Thursday

22nd Feb 2018

Commission makes no judgement in China race row

  • "We have to listen to what Guenther Oettinger has to say," the commission's spokesman said. (Photo: European Commission)

The European Commission declined on Monday (31 October) to comment on declarations by commissioner Guether Oettinger that were considered as offensive to China and Wallonia.

The EU executive spokesman Margaritis Schinas told journalists that Oettinger gave "detailed information" about the incident in an interview to German daily Die Welt and that the institutions had "nothing to add".

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Oettinger, the German member of the commission, was filmed at a meeting with business people in Hamburg last week using a German equivalent of "slant eyes" to refer to Chinese people.

He also joked about members of a Chinese delegation in Brussels who had their hair "combed from left to right with black shoe polish”.

The commissioner told Die Welt that the video has been edited and his words taken out of context. He admitted “a somewhat sloppy statement" but said it was "in no way meant disrespectfully towards China”.

Schinas said he would "refrain from any characterisation or value judgement that one can make on the explanations" given by Oettinger.

"We have to listen to what Guenther Oettinger has to say," he said. 

He added that the commission's president, Jean-Claude Juncker, did not ask his commissioner for explanations because he was "100 percent busy with Ceta", the EU-Canada trade deal that was signed on Sunday.

He also said that no further question would be asked because "we don't have an FBI at the commission to investigate commissioners".

Oettinger was also reported as saying that Wallonia, the Belgian region that delayed the signing of the EU-Canada trade agreement, was “a micro-region run by communists that blocks all Europe”.

But that comment is not on the video and Schinas explained that there should be a distinction between what is really said and what is reportedly said.

"Wallonia is governed by its democratically elected leaders," he said when asked who were the communists mentioned by Oettinger. Wallonia minister-president Paul Magnette is a Social-Democrat.

He insisted that the commission had "the highest respect for all Europe's regions that are primordial for Europe's competitiveness and cohesion".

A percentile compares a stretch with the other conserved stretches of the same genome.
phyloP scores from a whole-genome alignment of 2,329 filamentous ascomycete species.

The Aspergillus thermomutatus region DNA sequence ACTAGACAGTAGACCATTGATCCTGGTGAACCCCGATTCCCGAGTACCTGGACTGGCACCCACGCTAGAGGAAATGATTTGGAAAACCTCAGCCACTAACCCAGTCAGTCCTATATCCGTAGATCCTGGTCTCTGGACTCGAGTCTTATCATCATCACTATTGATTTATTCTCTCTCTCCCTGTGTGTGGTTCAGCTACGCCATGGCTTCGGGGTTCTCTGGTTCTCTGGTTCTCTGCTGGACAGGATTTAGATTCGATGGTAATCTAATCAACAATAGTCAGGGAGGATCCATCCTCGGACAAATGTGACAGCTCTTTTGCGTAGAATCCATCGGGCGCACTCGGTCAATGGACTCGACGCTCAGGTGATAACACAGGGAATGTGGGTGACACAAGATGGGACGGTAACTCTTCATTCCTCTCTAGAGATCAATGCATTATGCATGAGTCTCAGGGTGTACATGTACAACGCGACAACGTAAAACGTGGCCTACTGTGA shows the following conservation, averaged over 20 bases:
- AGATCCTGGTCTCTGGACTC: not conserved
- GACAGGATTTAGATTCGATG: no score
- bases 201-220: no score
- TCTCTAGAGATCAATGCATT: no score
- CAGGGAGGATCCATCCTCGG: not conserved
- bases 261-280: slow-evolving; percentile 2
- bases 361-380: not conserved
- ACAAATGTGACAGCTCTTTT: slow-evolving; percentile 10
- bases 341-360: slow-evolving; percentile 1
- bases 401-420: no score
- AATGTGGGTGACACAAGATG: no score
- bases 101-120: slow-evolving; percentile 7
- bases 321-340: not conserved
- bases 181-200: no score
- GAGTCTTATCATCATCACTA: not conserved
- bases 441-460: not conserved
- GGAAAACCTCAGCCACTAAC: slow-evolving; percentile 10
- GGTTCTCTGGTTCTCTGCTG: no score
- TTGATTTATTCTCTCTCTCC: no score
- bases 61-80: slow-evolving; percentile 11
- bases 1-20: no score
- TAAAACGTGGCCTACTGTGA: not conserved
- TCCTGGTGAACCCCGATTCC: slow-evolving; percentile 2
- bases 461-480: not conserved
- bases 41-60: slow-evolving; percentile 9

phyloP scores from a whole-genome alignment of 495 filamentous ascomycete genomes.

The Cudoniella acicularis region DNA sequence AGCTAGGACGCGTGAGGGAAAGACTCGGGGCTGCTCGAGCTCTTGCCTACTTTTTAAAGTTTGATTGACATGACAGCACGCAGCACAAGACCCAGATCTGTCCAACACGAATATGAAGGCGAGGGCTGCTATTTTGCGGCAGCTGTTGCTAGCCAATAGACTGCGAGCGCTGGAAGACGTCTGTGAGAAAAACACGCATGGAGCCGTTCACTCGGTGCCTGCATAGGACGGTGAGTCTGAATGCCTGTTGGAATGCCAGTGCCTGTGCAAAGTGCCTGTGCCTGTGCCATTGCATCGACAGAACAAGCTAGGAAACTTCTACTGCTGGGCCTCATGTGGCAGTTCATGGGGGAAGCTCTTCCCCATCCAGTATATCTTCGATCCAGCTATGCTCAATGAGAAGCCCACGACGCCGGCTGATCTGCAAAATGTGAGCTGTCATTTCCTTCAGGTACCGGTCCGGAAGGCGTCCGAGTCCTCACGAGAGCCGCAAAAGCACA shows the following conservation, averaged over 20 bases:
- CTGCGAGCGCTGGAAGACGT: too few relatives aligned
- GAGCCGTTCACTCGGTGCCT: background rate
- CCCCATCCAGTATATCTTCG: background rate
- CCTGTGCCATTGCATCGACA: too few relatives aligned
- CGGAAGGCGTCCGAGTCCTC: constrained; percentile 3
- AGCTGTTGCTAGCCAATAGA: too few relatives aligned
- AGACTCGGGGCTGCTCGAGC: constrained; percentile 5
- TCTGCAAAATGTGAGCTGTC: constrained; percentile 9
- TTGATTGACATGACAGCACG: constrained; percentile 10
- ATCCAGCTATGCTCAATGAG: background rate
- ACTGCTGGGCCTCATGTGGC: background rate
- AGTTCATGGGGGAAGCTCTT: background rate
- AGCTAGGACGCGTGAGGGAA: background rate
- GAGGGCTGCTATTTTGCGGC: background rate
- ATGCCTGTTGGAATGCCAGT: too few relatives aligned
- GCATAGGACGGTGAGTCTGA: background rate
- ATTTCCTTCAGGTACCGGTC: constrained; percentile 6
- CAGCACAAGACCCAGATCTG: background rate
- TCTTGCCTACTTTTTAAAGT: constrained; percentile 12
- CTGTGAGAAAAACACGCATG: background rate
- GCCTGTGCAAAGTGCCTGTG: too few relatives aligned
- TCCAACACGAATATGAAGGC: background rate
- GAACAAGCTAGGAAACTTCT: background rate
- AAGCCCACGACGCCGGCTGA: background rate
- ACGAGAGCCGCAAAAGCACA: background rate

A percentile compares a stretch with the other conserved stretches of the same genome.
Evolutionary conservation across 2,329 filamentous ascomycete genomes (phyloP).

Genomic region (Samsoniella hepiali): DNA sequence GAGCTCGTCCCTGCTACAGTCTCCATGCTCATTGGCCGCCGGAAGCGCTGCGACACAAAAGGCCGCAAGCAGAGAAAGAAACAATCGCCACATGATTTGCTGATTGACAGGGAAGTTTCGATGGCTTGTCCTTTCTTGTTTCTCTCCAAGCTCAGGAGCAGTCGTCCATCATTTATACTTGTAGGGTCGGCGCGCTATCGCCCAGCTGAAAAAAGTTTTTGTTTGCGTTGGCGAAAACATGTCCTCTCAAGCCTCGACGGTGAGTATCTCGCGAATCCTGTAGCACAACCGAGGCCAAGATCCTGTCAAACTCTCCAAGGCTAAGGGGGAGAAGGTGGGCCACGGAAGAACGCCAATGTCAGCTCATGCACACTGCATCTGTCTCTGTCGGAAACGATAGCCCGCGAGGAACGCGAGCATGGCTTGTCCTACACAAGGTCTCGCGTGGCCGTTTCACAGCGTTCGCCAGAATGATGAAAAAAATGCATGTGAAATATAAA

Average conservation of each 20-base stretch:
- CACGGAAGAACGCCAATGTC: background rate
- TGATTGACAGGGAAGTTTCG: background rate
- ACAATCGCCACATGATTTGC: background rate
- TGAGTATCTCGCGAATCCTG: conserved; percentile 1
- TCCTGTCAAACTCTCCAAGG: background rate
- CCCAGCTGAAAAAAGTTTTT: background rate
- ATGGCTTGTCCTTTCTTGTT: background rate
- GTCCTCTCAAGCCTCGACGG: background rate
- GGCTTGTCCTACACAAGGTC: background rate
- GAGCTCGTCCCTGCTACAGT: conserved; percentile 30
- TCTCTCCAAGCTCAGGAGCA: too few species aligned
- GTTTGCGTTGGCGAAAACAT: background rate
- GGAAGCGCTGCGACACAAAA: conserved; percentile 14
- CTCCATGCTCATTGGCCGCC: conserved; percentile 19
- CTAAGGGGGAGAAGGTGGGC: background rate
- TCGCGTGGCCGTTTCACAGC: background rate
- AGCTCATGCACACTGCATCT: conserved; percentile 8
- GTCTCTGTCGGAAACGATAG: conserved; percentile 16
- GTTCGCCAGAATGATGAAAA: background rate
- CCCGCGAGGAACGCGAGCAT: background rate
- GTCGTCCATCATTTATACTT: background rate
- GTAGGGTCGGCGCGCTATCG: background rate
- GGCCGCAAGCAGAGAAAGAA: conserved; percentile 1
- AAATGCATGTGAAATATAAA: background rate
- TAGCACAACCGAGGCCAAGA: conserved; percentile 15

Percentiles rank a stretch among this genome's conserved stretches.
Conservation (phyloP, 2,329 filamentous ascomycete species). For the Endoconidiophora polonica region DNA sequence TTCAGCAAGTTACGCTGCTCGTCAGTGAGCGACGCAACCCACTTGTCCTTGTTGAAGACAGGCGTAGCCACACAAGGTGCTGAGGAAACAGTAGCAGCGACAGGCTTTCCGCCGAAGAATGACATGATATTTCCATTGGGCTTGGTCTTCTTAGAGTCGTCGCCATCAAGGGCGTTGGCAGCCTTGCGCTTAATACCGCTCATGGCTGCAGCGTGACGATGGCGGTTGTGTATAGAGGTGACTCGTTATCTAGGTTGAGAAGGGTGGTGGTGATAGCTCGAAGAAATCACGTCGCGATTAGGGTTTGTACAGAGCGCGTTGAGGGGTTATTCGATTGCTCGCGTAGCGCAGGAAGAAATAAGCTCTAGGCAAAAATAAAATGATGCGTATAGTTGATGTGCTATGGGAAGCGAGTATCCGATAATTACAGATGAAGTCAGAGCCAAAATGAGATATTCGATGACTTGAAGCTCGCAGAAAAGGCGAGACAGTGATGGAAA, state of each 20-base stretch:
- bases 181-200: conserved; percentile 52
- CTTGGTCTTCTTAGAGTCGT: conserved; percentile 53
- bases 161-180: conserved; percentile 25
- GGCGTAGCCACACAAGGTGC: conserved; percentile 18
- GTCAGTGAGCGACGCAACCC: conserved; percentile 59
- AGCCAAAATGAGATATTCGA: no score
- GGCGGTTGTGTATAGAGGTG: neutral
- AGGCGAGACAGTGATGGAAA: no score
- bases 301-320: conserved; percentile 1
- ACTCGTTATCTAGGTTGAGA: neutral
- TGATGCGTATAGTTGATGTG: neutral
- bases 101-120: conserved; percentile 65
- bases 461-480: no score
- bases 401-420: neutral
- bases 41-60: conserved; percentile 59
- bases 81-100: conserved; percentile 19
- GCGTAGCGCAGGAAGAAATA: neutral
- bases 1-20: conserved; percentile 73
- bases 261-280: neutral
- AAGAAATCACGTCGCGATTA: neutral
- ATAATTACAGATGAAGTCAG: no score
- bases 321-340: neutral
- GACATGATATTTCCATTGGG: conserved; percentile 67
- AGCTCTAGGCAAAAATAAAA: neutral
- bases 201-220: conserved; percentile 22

On Sunday, Juncker had himself taken a jab at Walloon leaders. He said "the commission's interlocutor is not the Walloon region, but the federal Belgian government", adding: “Belgians should think pretty carefully about how it works in the context of international trade negotiations.”

The controversy over Oettinger's remarks comes as he is about to be promoted vice-president of the commission, in charge of budget, to replace Kristalina Georgieva who is taking a job at the World Bank.

Oettinger was due to go to Greece on Monday, but the visit was cancelled, due to "unexpected commitments", Schinas said while refusing to say what kind of commitment.

Opinion

EU's weird uncle spoils the party

Oettinger's China gaffe caught the headlines, but his and his colleagues' broader disregard for European values pose a bigger threat to EU legitimacy.

Oettinger apologises over China insults

The future commission vice-president admitted in a statement that his words "have created bad feelings and may even have hurt people".

Investigation

Oettinger left no trace of VW Dieselgate meeting

EU commissioner for the digital economy and society, Guenther Oettinger, met with German carmakers in January to discuss "diesel emissions", even though the topic is not in his portfolio.

Corruption report: Hungary gets worse, Italy makes progress

Italians, Czechs and Latvians perceive less corruption than a few years ago in Transparency International's annual ranking. The Berlin-based NGO said Finland was a 'worrying case', whilst Bulgaria - which holds the EU presidency - is EU's most corrupt.

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